All The Colors of The Rainbow

>> Friday, February 12, 2010

I've been thinking a lot about colors recently. Some people get nervous when I think too hard about something, but bear with me, because I think I might be on to something this time.

We all learned our colors probably at the knee of our parents, or if not then, from our kindergarten teachers. Of course, it was at the knee, because we weren't tall enough to see much past that at that age. If we were giants, we'd have a different expression.

We learned that the color at the top of the rainbow is called "red," the one at the bottom is called "violet" or "purple," and so on. If we stayed awake in high school or college physics, we learn that each color appears as a specific wavelength on the visual spectrum (subject to shifting from movement -- aka the "doppler shift").

Okay, I admit it. I like physics -- just not the calculations part of it. I like to visualize all these different concepts and see if I can make sense of them in my head. I was the kid in class trying to imagine superman getting infinitely heavy as he approached the speed of light, etc. etc. (Geek much?)

Then, if we were really paying attention, we learned that we "see" colors because the cones and rods in our eyes respond to these separate wavelengths. I'll admit that I wasn't so much into biology, so if there is more about that lesson we need to know ... I don't know it.

My question today is where physics and biology collide. We see the color at the top of the rainbow we were told to call "red". Here is my question. How do I know that the "red" I see is the same "red" you see?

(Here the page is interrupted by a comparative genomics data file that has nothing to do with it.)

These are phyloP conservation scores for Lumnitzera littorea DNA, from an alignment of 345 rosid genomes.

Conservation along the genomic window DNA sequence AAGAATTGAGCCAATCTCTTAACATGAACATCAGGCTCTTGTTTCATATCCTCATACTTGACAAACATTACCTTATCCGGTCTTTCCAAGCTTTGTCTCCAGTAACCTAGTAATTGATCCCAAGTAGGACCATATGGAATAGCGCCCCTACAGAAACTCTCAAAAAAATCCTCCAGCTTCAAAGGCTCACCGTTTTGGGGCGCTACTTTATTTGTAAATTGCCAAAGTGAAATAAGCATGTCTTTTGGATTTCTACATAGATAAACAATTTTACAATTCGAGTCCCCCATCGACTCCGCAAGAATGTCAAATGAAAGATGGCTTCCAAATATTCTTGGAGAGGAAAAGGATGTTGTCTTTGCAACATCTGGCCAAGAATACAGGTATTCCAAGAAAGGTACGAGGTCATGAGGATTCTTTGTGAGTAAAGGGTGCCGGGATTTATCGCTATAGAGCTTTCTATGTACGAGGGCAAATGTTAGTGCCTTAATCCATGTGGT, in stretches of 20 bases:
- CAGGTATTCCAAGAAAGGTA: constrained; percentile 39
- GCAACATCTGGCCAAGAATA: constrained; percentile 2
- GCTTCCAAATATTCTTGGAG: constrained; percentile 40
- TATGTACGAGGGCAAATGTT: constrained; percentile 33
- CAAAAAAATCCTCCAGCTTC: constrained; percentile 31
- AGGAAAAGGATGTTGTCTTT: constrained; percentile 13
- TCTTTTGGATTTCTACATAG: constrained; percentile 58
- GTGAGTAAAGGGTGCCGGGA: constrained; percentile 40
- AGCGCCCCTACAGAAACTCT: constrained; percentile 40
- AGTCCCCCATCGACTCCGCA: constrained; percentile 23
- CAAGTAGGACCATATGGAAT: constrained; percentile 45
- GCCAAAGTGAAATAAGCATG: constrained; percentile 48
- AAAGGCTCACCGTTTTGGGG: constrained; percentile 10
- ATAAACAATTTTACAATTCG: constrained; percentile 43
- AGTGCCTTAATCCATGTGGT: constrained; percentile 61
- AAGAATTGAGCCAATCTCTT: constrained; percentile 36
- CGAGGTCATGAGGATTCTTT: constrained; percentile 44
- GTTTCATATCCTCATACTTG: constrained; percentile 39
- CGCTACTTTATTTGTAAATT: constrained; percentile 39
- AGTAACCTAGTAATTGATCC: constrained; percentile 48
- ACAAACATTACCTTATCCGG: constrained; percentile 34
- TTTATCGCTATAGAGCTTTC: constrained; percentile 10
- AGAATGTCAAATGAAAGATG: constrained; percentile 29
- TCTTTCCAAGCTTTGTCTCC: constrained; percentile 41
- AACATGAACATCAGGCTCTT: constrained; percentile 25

I don't. In fact, I can't. Until science invents some way for me to actually borrow your eyeball and look through it, I can't ever know. (And by the way ... "ew".)

So ... what if we don't see the colors the same? What if what you see as "red" is of a lower wavelength than what I see as red? What if the top of the rainbow to you (your "red") is the same color that I see as orange (but is still my red)? What if your red is red, my red is your orange, and Toddler's red is my pink? (Are you confused yet?) Even worse, what if my purple is something you can't even see well? We would never know ....

... or would we?

I'm wondering if having everyone see colors a lot (or a little) differently explains why some people seem to have an eye for fashion or decorating and others seem to ... well ... not. Or maybe some people see so much more than others, which is why colors matter so much, and others don't see as much, so they just wear what they wear?

We could really be on to something here.

I may finally have figured out why Darling Husband brings me a shirt and pair of jeans and asks if they match. He isn't insecure about fashion -- he's color-different! This explains a whole heck of a lot, because anyone that is asking me about fashion advice is really up a crick without a paddle. I mean, I still scrunch down my socks and only have 3 pairs of shoes. (Okay, 5 pairs.) I am no one's fashion guru. But put out towels that aren't exactly the same shade, or a top that doesn't match the socks, and I am all over it.

Really makes ya wonder, doesn't it?


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